Study targets poverty in Asia-Pacific
The University of Adelaide's Institute for International Trade is undertaking a 12-month study to identify the best trade policies for poverty reduction in the Asia-Pacific region.
The $456,000 project is being supported by AusAid and the World Trade Organization (WTO), and will involve several Schools within the University of Adelaide as well as academic and business researchers throughout the region.
Jim Redden, Senior Program Manager for the University's Institute for International Trade, said: "We are aiming to provide governments and policy makers in the Asia-Pacific region with examples of trade policy and practices that have assisted in reducing poverty.
"Experienced researchers from a range of developing countries will work with us to develop case-studies evaluating the impact of trade reform and recent global economic developments on some of the most disadvantaged groups in our region.
"We know there is a clear link between long-term economic growth and poverty reduction when growth is inclusive of, or specifically targets, poorer communities. But linking the needs of the poor with a more open trading economy can be a very complex equation.
"We need much more factual evidence to explore exactly what sort of trade policies are needed on the ground to bring benefits to some of the poorest communities."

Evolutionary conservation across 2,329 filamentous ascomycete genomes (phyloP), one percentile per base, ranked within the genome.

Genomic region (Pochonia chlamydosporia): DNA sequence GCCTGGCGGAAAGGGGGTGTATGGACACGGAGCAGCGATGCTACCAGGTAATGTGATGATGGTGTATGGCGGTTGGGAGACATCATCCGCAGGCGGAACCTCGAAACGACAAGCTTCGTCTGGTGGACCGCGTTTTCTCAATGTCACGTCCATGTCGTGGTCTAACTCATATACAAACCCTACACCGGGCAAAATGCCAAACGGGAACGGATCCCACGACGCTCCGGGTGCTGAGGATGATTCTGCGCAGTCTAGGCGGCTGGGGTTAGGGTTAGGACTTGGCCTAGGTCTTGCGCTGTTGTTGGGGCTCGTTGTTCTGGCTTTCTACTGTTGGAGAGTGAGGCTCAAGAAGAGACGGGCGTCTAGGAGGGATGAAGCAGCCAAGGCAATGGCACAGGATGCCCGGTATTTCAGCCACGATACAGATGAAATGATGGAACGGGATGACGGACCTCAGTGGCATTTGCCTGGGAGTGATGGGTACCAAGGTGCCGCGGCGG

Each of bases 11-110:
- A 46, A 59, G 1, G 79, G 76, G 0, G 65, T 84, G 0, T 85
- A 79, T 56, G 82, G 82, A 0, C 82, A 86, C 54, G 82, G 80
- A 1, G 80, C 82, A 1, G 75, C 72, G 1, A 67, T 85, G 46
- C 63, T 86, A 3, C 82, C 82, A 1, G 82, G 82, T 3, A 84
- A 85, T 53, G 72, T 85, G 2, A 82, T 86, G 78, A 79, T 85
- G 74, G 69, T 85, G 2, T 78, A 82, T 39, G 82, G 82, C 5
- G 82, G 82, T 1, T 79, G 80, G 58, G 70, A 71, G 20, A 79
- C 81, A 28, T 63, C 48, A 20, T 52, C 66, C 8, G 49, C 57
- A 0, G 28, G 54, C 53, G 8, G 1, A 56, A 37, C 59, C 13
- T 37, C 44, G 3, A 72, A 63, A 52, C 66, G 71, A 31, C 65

Experts from the University of Adelaide, the WTO and AusAID will work with colleagues in the Asia-Pacific region exploring such themes as the relationship between labour migration and earnings sent back to their families, the vital importance of trade in services for the future of poorer countries, the needs of small and island economies, and the role of transnational companies in helping or hindering poverty reduction.
"We need more targeted solutions for specific situations. For instance, how can circumstances be improved for women working as cheap labour in factories across Asia? What sort of trade policies do newly emerging countries such as East Timor need to put in place to deal with youth unemployment, lack of infrastructure and rural poverty?" Mr Redden said.
A book will be produced offering informed analysis on appropriate trade strategies and capacity-building measures for long-term poverty reduction.
This project builds on the recent publication of an earlier Institute for International Trade-managed project, Managing the Challenges of WTO Participation: 45 Case Studies, co-edited by Institute Executive Director Andrew Stoler and published by Cambridge University Press.
Story by Robyn Mills